I love candles as much as the next guy. But...

I like classic cars. And classic 1950s diners. I love art deco architecture. And I love candles. Such wonderful sources of light – soft, fleeting, dynamic, beautiful.

I also love vintage lamps. Edison tried so many filament materials, bulb shapes and gas fills (and vacuums), not to mention the supports, the pinches, the contacts. It’s hard to do something the first time that actually works, but once you’ve done it, the sky’s the limit. Ask the Wright brothers – once they proved that powered flight was possible, in a few short years we were flying across ever-greater bodies of water. But when I fly, I choose to do so in a 737, not in something strung together of spruce and muslin.

"Making a little light by producing an enormous amount of heat is just silly"

Lighting engineers have spent over a century moving us away from incandescent lamps because they know that making a little light by producing an enormous amount of heat is silly.

And yet, walk down Borough High Street, Bleecker Street, Alvaro Obregon here in Mexico City – name your chic destination – and you’d think it was a current technology.

Vintage lamps have become a crutch for interior designers, product designers, architects and indeed, lighting designers. Surely we should be designing something innovative, something that creates beauty in its own right.

I was sitting in a cafe in New York the other day that used just 950W for its general lighting, but then, add the handful of pendants with these lamps, doing no lighting work, and suddenly you add another two or three kilowatts to the electrical load. Because the designer was too lazy to design.

So come on people: let’s use our imagination, let’s create new luminaires that don’t depend on vintage lamps to look beautiful, let’s create new spaces that make new beauty of efficient technologies. Let’s stop using vintage lamps as crutches.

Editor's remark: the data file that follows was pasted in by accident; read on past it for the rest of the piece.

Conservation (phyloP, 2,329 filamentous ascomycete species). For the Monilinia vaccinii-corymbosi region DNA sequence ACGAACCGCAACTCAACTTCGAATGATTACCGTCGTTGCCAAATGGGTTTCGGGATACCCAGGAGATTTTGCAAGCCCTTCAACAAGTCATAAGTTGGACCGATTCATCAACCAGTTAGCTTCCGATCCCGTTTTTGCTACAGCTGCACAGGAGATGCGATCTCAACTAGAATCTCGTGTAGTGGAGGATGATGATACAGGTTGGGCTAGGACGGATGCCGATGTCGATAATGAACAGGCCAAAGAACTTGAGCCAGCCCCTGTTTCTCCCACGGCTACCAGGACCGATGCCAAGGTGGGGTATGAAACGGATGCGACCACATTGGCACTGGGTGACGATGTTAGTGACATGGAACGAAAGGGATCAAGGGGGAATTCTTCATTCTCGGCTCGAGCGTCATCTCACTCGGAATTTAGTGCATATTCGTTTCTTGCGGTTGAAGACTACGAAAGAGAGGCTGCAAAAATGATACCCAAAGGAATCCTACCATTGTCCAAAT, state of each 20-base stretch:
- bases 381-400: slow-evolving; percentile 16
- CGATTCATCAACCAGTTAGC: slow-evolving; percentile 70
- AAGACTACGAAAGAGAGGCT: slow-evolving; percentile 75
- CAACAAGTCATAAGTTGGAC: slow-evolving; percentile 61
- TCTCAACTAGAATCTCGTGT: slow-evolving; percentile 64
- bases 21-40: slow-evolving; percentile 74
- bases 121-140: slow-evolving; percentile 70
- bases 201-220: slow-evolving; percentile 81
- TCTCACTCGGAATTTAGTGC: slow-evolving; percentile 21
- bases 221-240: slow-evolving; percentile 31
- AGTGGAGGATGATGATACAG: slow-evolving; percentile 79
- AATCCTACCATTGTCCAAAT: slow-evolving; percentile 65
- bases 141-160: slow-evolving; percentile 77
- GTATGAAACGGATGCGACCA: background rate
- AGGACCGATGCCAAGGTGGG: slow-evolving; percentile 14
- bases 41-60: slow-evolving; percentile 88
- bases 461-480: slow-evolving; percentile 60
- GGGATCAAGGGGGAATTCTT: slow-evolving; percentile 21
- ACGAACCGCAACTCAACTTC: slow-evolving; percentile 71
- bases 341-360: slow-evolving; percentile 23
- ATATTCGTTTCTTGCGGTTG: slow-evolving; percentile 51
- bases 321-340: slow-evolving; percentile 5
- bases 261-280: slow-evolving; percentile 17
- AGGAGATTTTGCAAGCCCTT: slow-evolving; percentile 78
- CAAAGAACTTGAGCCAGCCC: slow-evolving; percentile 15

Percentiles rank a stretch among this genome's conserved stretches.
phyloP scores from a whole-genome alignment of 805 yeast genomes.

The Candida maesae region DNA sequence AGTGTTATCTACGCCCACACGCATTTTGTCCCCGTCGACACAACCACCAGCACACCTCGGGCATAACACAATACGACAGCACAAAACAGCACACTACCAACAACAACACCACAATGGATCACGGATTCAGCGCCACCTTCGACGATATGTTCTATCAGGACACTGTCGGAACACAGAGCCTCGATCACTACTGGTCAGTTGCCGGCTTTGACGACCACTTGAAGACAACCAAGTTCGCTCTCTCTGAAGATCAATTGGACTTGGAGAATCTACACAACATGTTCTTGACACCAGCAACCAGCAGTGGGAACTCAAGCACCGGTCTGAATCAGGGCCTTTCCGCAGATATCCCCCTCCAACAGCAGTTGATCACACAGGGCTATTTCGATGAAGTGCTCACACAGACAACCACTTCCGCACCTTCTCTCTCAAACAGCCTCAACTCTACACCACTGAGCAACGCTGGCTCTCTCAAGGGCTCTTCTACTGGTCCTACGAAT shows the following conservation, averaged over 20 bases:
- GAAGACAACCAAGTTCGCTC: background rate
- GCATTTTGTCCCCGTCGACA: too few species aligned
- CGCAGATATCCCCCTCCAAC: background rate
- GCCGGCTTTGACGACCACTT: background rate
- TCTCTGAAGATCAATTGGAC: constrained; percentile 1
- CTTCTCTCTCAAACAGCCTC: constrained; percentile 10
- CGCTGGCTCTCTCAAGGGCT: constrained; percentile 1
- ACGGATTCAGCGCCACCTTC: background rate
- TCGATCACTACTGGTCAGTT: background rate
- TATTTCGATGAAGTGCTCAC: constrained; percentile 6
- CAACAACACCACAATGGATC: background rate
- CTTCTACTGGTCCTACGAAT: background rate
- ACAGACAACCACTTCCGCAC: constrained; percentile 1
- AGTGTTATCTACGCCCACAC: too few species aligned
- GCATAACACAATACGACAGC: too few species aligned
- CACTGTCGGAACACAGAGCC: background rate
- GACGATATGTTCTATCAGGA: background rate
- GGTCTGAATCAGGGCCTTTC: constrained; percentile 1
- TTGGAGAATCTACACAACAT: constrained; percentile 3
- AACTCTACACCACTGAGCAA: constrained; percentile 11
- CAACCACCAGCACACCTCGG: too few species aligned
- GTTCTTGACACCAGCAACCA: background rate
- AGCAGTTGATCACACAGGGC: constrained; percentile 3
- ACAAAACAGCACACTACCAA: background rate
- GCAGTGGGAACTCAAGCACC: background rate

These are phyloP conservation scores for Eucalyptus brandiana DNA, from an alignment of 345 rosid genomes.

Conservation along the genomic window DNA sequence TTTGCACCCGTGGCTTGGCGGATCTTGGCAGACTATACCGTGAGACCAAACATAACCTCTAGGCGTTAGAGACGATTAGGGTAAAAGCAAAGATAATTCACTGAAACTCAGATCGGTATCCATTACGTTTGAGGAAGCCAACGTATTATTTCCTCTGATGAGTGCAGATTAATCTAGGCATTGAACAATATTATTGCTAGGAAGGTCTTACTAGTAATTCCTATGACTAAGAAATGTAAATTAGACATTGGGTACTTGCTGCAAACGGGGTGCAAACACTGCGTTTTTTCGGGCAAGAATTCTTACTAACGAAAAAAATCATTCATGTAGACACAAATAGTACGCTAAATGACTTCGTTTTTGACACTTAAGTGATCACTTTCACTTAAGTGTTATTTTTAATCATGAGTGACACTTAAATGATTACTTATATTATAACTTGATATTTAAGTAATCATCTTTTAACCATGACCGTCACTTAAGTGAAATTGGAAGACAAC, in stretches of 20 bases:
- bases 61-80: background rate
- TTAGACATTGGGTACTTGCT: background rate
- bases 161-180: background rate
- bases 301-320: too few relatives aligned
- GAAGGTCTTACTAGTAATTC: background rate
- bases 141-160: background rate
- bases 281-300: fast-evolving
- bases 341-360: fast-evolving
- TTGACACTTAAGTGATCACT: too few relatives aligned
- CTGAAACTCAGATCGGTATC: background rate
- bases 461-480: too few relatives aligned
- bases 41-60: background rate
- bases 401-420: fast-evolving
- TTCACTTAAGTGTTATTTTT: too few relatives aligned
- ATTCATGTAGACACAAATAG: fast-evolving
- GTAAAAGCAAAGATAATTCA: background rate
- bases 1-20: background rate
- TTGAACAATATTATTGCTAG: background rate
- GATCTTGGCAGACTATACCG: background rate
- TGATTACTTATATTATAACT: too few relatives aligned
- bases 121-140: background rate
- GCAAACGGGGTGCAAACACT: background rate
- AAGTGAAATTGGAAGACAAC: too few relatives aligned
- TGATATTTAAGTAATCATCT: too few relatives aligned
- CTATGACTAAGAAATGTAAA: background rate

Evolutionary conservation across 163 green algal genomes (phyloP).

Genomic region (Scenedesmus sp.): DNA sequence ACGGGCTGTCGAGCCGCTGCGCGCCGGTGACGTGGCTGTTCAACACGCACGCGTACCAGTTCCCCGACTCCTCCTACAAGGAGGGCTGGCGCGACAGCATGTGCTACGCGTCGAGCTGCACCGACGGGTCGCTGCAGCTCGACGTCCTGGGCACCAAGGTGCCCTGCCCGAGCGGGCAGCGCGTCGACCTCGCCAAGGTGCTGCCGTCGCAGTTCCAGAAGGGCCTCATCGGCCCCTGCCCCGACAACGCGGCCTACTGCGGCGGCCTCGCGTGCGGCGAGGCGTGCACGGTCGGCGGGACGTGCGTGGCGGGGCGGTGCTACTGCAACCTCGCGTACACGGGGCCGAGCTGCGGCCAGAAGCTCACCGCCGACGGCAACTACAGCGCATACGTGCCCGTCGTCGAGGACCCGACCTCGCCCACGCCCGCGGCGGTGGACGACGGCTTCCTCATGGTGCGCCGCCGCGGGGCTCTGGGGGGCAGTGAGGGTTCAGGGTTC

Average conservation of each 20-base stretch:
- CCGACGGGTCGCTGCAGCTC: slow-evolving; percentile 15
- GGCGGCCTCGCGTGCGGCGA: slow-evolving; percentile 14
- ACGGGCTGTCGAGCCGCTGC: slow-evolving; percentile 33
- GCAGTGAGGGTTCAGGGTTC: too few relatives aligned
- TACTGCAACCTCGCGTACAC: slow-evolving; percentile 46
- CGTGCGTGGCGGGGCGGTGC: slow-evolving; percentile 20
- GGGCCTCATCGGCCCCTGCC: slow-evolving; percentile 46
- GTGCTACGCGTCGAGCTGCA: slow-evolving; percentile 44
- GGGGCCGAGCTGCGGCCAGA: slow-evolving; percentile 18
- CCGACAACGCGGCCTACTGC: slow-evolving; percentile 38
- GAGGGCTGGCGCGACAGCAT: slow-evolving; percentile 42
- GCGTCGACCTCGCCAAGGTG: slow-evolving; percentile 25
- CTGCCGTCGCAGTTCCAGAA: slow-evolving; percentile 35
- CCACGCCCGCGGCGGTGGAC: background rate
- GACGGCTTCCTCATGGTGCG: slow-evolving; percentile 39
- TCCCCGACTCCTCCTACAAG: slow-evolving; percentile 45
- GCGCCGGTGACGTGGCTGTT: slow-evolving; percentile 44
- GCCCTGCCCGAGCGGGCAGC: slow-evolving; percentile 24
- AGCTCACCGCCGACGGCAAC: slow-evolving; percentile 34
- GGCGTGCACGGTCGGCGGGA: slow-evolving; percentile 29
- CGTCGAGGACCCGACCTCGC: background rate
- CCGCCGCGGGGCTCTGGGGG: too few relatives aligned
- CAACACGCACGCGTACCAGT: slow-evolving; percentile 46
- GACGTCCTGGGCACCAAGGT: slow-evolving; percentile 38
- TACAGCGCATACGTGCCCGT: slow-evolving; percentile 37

Comments 6

"Vintage lamps have become a crutch for interior designers, product designers, architects and indeed, lighting designers. Surely we should be designing something innovative, something that creates beauty in its own right." Well we have! We have launched our Bright Goods range of antique-style filament LED lamps which last ten times as longer as traditional filament lamps. Our range are fully dimmable, available in different shapes (squirrel cages/pear shapes, globes, GLS and other speciality shapes). Recreate the magic with our vintage LED filament lamps today - a must have for lighting designers, retail, restaurants and domestic environments - www.brightgoods.co.uk

You say love classics, vintage lights as much as the next guy, so you know LEDs just can not match the atmospheric light filaments produce, akin to gas and candle light spectrums. We like this kind of light because it's spectrum is pleasing to us; warm, romantic, whatever, it feels right. LEDs are mainly produced with little regard to light spectrum atheistic, but for cheapness, money (and cost saving), and with this comes issues like harmful Blue Light and our conscience knows that.

@ James Miller - what's your company called?

I fully support your thoughts. I love the squirrel cage lamps and have done for a long time, but they are everywhere and extremely inefficient. As well as this the light produced by them often end up leaving a space feeling bland with no control of where the light goes.

We are UK distributors for the Segula brand of dimmable LED vintage lamps; designers seem to welcome them as do all our happy clients. Maybe you do not have access to quality dimmable filament LED lamp?

They make people happy...as opposed to the mass of souless, nearly-identical, retangular, brushed-aluminum offerings being pushed on us.

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